Int Poster J Dent Oral Med 2008, Vol 10 No 04, Poster 423
Influence of miniscrew sizes on stress distribution
Influence of Orthodontic Miniscrew Implant Sizes on Stress Distribution: Finite Element Method
Dr. Sarinporn Torut, DDS, MS, Assoc. Prof. Boonsiva Suzuki, DDS, PhD, Dr. Eduardo Yugo Suzuki, DDS, PhD, Assoc. Prof. Dhirawat Jotikasthira, DDS, MS,
Department of Orthodontics, Faculty of Dentistry
Asst. Prof. Dr. Thongchai Fongsamootr, PhD,
Department of Mechanical Engineering, Faculty of Engineering,
Chiang Mai University, Thailand
December 14th-16th, 2007
The 6th Asian Implant Orthodontic Conference (AIOC)
Recently, a wide variety of miniscrews with several sizes and designs have been developed (1-5). Changes in miniscrew geometry have great influence on biomechanical performances of both the implant and surrounding bone (6,7). Hence, what are the appropriate sizes of miniscrew implant?
The purpose of the present study was to evaluate the influence of miniscrew implant diameter and length on the stress distribution in bone and miniscrew implant using finite element method.
Material and Methods
The finite element models were established and verified by mathematical methods in the following sequences.
a. Geometry of model
Miniscrew implant and surrounding bone were modeled with no penetration situation by Software (SolidWorks 2004, SolidWorks Corporation, U.S.) (Fig. 1). (diameter 1.2 mm, 1.4 mm, 1.6 mm and 1.8 mm; length 6 mm, 8 mm, 10 mm and 12 mm)
b. Loading and constrained condition
Loading force of 50.0 cN was applied at 90 degrees (horizontal direction) to the long axis of the miniscrew implant in all models. The lower part of the bone was constrained (Fig. 2).
The models were divided into finite elements by means of the ten nodes tetrahedral method. The Maximum von Mises stress in the miniscrew (Octahedral shear stress yield criterion theory) and Maximum principle stress in the cortical bone (Maximum normal stress fraction criterion theory) were calculated (8).
Stress distribution patterns in the miniscrew implant and the surrounding bone were described and illustrated in a color scheme diagram. Maximum stresses values in each model were collected.
|Fig. 1: Dimension of miniscrew implant and bone model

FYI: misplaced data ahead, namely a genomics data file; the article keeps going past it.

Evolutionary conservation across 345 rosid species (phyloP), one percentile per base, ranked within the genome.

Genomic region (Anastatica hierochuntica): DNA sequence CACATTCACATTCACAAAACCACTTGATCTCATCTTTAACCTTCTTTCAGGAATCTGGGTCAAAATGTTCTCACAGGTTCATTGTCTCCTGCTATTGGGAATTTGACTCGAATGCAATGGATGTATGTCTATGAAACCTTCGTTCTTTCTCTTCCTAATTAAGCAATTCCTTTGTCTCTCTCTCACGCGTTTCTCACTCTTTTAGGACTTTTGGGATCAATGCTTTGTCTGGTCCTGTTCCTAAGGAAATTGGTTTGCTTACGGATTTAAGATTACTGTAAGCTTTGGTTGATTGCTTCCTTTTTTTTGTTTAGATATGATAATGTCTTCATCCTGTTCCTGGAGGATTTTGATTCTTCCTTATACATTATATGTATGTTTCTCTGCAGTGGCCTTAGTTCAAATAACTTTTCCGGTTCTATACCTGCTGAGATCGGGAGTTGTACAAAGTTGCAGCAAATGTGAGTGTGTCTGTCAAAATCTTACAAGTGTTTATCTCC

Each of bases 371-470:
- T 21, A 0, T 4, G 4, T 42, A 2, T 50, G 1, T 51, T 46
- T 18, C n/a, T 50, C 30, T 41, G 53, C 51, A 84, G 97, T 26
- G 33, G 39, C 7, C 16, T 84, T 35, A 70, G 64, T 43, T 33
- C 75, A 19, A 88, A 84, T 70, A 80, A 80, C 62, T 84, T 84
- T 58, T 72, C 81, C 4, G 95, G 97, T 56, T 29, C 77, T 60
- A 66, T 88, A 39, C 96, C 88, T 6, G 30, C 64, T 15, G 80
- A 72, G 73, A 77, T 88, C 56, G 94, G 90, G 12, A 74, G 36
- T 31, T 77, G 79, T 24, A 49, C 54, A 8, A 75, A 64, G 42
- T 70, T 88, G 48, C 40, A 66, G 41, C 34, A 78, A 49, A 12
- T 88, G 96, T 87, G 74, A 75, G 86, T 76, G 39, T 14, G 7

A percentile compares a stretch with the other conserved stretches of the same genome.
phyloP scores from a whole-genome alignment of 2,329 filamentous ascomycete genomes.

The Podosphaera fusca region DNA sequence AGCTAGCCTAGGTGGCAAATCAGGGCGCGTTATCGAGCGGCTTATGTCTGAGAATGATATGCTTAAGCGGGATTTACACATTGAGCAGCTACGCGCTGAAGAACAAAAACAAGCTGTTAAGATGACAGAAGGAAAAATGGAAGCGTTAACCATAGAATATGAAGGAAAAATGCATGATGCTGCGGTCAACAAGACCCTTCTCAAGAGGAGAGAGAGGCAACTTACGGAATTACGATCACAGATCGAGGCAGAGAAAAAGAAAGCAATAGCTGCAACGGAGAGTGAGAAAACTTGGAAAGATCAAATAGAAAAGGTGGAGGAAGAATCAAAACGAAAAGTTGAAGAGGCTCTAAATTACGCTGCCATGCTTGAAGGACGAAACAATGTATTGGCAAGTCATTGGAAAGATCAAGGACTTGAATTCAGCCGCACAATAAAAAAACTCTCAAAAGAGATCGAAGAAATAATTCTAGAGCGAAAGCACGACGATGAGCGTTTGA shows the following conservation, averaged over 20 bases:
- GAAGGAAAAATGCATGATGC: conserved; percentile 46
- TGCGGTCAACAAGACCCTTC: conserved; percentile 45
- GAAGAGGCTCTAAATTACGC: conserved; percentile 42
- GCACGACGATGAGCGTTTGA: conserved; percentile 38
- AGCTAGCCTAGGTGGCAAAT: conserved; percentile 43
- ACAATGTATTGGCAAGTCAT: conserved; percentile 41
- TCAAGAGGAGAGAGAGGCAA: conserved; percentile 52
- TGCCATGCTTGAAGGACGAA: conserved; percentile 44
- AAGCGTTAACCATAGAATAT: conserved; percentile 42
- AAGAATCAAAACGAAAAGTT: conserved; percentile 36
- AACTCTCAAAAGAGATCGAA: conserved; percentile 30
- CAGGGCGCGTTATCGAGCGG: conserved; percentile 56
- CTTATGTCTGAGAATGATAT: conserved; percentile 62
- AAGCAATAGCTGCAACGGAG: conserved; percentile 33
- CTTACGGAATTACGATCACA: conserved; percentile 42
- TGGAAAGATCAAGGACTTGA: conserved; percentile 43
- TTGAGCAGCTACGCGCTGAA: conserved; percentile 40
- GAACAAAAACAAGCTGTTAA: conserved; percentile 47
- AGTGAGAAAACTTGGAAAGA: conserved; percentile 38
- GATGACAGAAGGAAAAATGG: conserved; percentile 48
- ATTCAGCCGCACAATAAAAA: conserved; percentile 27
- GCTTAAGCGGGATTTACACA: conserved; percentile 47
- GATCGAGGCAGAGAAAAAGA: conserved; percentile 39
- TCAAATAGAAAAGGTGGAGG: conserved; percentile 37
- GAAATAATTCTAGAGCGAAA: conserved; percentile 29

|Fig. 2: Direction and position of loading force
Stress distribution patterns were identical in all models. Stresses were largely concentrated around the cervical portion of the miniscrews (Fig. 3-6).
|Fig. 3 and 4: Patterns of stress distribution in various sizes of miniscrew implant
|Fig. 5 and 6: Patterns of stress distribution in various sizes of miniscrew implant
An increase in diameter of a miniscrew resulted in a linear decrease of the stress values in both the screw and bone, whereas an increase in length of a screw showed little change in the stress values (Fig. 7-10).
|Fig. 7: Maximum first principal stress in cortical bone
||Fig. 8: Maximum first principal stress in cortical bone
|Fig. 9: Maximum Von Mises stress in miniscrew implant
|Fig. 10: Maximum Von Mises stress in miniscrew implant
Stress distribution pattern
Stress concentrations in all models were mainly located in the area below the platform of the miniscrew implant, the first groove between the first and second thread, on the same side as that of the applied force. The probable reason for the result is that this area was the first part of diameter reduction and the beginning of the contact area between miniscrew implant and bone.
Influence of diameter of miniscrew implant
An Increase in diameter of miniscrew implant models resulted in a lower stress value in the surrounding bone. A possible explanation for this result is that wider miniscrews increase the surface contact area at the area of stress concentration, around the first and second threads. Consequently, the optimum choice is a miniscrew implant with the maximum possible diameter allowed by the anatomy.
Influence of length of miniscrew implant
Longer miniscrews tended to bend more than did shorter miniscrews. However, longer miniscrew implants also increase contact area. Therefore, the stress concentration did not decrease with longer screw size.
The authors acknowledge the assistance of Dr. M. Kevin O Carroll, Professor Emeritus of the University of Mississippi School of Dentistry, USA, and Faculty Consultant, Chiang Mai University Faculty of Dentistry, Thailand, in the preparation of the poster.
Part of this study was supported by the Thailand Research Fund, Grant No. MRG5080347.
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This Poster was submitted by Dr. Sarinporn Torut.
Dr. Eduardo Yugo Suzuki
Department of Orthodontics, Faculty of Dentistry
Amphur Muang 50200